Sprint Nextel said Thursday that it is considering selling a majority stake to Japan’s SoftBank, the latest deal among industry underdogs who are scrambling to catch up to the leads of giants Verizon Wireless and AT&T.
The Overland Park, Kan., company declined to provide details about the potential deal, but analysts who follow Sprint, the nation’s third-largest wireless carrier, said it would probably receive about $13 billion for selling a 75 percent stake to SoftBank.
That would give Sprint, which has struggled to find its footing, some much-needed financial firepower to buy other companies. News of the deal sent Sprint’s stock up more than 14 percent in regular trading. In a statement, the company said it was involved in a deal that “could involve a change of control of Sprint.”
One potential acqusition target is Clearwire, a high-speed wireless carrier that owns a swath of airwaves in the United States. Sprint already owns a large chunk of Clearwire and may end up buying it outright as a result of the deal, analysts said.
Clearwire and SoftBank, a major telecommunications company in Japan, are both building out high-speed networks called 4G that use similar technology. If put under the same roof, the two companies could have an easier time striking deals with best handset makers.
Clearwire’s stock rose nearly 71 percent Thursday.
“Adding SoftBank into the equation opens up a number of possibilities for Sprint, including taking over Clearwire and perhaps making other wireless acquisitions down the road to improve its standing in the evolving 4G market relative to Verizon and AT&T in particular,” said Jeff Silva, a senior analyst at Medley Global Advisors.
A deal would face regulatory approval by the Justice Department and Federal Communications Commission. The companies would also have to apply for approval from the Treasury’s Committee on Foreign Investment in the United States. Analysts say they expect the deal would be approved given the Obama administration’s push for more competition in the telecommunications sector.
Sprint’s woes have grown as Verizon Wireless and AT&T have increased their dominance. Those companies control about six out of 10 mobile-device contracts.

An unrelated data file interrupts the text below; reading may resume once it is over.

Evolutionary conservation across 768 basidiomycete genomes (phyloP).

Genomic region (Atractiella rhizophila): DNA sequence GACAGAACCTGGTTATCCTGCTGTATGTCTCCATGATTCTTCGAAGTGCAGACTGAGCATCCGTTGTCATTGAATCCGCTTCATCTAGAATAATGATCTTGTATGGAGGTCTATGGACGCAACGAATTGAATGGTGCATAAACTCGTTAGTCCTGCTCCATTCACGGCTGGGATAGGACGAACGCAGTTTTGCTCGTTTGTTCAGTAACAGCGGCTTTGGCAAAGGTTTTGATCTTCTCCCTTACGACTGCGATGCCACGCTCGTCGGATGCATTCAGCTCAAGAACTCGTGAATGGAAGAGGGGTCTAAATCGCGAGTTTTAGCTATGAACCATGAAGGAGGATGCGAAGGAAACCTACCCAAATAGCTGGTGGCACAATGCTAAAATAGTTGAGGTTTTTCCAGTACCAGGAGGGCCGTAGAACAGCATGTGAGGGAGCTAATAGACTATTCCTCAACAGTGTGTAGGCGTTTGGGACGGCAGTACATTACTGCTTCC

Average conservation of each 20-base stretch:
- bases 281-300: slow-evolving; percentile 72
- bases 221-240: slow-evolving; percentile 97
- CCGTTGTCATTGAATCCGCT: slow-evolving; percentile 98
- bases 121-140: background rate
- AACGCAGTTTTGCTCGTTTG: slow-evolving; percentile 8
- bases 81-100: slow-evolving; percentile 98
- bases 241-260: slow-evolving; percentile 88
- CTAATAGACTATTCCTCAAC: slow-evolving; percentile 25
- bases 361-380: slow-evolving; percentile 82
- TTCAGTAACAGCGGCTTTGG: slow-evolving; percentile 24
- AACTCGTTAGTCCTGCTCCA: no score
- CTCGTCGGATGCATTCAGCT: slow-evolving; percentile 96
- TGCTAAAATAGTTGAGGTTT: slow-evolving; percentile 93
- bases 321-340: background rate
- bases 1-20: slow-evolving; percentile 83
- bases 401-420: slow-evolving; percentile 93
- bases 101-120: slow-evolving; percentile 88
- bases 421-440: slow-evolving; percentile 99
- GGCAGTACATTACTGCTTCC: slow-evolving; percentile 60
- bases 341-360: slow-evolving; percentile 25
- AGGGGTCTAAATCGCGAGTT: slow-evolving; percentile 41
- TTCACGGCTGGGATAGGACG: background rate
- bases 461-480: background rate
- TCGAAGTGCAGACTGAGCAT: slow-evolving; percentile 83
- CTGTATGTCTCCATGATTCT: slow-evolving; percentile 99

Sprint has also been saddled with massive debt. Some of it was carried over from its disastrous $36 billion purchase of Nextel in 2004. After the merger, the companies never managed to marry their two technologies.
Sprint, with 56 million customers, has also worked to rebuild its reputation after years of being known for bad customer service. It brought in chief executive Dan Hesse in 2007 and began cutting off unprofitable business, including its landline phone service and Nextel’s two-way walkie-talkie technology. It’s also paid off $4.75 billion of its $7.5 billion in debt.
But Hesse struggled to add customers at the same pace as AT&T and Verizon, even though Sprint is the only national carrier offering unlimited calling and data plans.
Sprint was also initially left out of the smartphone revolution brought about by Apple’s iPhone. That device first went to AT&T exclusively and then to Verizon. Sprint only began to sell the iPhone on its network last year and has had to pay Apple a heavy subsidy.
SoftBank, some analysts say, could pull Sprint out of its financial morass and help the company begin building out a stronger 4G network, analysts say.
“Our concern on Sprint from the beginning has been that they have insufficient capital to complete a credible network build,” said Craig Moffett, an analyst at Bernstein Research.
Analysts were hardly surprised that Sprint is seeking a white-knight backer. This month, T-Mobile and MetroPCS agreed to combine forces, saying they would focus on the frugal-minded, a customer base Sprint is also pursuing.